Architect's Journal Entries:
“Around Day 3 we were at Quincy Market enjoying lunch as we discussed the mystery of the nonexistent Haymarket that was clearly marked on our pop-up map. We chose to investigate the area once again… the day before the Haymarket did not exist but today it was alive with a makeshift structure along Blackstone Street. The enclosure, consisting of multiple segments and constructed out of 2x4 studs covered with multicolor plastic tarps, faced the western store fronts creating a five foot aisle. Feeling the need to explore an actual market first hand we entered the Haymarket at one end of the linear assembly. It became an amusing experience as we found ourselves trapped in a long line of market shoppers. We inched through the crowd to the opposite end – a very long city block away. With no intention to buy, we were easy targets for the heckling vendors looking to unload fruit by the bunch. The noise, the crowd and the smells joined together to become an unforgettable experience. Unquestionably, this was the location of our market and our goal was the revitalization of an endangered city treasure.”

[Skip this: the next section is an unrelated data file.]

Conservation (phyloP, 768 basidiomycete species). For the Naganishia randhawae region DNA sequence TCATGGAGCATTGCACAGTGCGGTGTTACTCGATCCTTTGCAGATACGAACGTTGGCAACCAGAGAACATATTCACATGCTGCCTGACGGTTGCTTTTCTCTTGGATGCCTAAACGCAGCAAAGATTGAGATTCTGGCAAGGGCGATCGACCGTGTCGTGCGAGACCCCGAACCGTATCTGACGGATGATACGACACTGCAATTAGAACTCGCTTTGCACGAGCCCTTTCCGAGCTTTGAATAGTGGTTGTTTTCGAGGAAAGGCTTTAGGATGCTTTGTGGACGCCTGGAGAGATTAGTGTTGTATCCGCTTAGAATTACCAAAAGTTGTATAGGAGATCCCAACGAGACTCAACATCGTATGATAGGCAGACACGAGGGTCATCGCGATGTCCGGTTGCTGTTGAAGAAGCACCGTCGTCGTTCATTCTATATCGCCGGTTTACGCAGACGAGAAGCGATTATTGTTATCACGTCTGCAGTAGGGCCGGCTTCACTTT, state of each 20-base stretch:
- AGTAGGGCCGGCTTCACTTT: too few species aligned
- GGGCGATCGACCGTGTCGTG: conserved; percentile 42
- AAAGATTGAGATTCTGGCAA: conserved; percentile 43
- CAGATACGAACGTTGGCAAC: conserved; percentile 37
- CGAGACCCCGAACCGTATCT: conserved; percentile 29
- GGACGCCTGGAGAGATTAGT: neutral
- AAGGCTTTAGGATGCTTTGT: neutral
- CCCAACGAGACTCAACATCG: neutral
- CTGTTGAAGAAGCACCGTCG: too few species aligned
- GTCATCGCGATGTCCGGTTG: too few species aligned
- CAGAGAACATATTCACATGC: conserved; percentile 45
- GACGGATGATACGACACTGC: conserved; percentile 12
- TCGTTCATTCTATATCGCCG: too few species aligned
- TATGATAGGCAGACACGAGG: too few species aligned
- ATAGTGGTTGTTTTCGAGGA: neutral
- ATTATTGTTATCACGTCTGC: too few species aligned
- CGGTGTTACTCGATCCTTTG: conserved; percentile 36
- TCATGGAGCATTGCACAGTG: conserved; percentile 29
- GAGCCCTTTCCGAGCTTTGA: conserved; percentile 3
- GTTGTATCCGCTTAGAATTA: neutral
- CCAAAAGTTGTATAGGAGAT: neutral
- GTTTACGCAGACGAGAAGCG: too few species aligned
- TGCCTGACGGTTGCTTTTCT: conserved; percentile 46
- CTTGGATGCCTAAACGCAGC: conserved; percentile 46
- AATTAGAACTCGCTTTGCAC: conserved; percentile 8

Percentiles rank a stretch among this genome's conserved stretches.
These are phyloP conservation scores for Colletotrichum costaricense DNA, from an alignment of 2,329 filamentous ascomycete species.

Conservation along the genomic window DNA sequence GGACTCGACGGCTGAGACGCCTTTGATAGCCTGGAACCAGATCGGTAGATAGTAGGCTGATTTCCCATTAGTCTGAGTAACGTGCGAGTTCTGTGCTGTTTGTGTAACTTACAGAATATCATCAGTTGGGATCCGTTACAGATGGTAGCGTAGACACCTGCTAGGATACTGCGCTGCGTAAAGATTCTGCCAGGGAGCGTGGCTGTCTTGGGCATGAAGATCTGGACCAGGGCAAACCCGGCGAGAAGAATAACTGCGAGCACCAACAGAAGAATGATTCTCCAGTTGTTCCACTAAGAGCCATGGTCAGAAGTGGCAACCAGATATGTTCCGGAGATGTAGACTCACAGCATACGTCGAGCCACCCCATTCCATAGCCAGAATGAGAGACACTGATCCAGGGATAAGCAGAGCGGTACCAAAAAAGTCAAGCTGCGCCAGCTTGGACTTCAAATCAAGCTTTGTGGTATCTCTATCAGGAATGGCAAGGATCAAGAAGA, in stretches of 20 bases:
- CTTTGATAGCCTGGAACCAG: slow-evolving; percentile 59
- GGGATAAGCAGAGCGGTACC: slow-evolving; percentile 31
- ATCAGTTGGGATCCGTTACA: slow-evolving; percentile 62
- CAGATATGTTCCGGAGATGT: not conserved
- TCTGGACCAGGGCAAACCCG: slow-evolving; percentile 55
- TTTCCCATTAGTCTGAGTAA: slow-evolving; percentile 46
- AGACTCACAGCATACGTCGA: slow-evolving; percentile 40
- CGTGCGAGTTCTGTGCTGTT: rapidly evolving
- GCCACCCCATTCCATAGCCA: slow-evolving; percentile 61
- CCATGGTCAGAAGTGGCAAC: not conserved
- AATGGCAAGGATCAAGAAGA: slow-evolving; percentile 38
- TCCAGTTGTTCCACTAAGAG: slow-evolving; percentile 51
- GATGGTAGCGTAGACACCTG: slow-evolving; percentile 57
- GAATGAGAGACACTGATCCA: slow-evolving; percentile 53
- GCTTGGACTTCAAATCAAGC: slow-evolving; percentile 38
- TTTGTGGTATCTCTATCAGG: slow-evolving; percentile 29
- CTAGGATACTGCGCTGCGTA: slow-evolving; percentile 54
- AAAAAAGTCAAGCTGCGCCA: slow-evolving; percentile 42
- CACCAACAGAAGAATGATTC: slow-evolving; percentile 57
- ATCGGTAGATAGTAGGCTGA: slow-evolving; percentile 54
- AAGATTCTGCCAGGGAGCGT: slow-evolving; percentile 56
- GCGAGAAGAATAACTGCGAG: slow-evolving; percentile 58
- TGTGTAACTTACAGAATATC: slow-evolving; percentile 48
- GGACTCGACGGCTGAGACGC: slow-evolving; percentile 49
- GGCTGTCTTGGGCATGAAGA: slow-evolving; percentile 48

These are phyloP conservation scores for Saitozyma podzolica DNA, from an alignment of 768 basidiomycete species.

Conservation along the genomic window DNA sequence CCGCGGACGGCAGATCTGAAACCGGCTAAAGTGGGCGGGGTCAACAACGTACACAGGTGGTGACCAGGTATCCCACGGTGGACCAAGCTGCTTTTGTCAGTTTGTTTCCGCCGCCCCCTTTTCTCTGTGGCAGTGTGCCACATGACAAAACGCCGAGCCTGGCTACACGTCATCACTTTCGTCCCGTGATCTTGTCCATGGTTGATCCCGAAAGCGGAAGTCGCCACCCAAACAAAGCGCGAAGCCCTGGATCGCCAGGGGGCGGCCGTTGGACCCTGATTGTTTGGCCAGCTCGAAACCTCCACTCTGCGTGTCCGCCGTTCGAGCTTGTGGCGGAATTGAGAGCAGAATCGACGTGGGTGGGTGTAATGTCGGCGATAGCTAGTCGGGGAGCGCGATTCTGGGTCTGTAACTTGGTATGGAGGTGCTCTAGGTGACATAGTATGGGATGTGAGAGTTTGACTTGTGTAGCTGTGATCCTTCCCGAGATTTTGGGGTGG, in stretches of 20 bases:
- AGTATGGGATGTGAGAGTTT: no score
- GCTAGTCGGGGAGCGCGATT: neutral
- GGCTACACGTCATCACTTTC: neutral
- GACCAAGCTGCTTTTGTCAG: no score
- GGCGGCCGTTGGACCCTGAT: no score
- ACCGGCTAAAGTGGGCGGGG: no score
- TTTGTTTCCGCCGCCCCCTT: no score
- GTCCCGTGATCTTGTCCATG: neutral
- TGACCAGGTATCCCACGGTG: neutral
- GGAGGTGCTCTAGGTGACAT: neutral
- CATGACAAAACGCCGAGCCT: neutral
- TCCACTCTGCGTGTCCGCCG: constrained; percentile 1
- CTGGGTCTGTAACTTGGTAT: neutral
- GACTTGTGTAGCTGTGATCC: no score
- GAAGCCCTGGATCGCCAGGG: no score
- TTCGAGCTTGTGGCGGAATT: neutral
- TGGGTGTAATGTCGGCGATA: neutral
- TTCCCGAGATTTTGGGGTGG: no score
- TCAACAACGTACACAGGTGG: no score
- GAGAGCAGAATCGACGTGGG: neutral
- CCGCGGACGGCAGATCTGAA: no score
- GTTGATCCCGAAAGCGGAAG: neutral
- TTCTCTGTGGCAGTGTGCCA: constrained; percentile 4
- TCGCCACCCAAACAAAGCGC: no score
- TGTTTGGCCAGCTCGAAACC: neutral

“On the final day of our trip we returned to the Haymarket. Fruits and vegetables were flying off the plywood tables at half price - everything had to go rather than being repacked into the U-Hauls. We saw an opportunity to learn more first hand when a tall city worker clad in a blaze orange vest began chatting with a stout vendor. There was a strong sense of pride in the vendor’s words as he explained to us the location of one’s stall was a birthright. Whether he thought I was interested in opening a stall or just curious the man was skeptical not wanting to release market secrets. The city worker was more willing to talk, revealing to us the responsibility the city has taken on to clean Blackstone Street after the vendors – no easy task since the worn brick road becomes littered with mounds of cardboard, rotting fruit and grotesque fish skeletons on a weekly basis.
Sadly, over the next hour we watched as the people rushed to disassemble their temporary shelters. With propane heaters packed and a mess left behind, vendor after vendor disappeared. A bulldozer, dump truck and street sweeper left no trace of the Haymarket. Our design concept became very clear, the design of our market needed to create an icon associated with a bountiful harvest and an endless supply of produce. The symbolic use of the cornucopia form would become a tribute to the determination of the vendors that have kept the Haymarket alive for the past century.”
Think Design - Milwaukee, Wisconsin - Architecture & Interior Design
Revitalization of Boston's Haymarket
Think Design - Architecture + Interior Design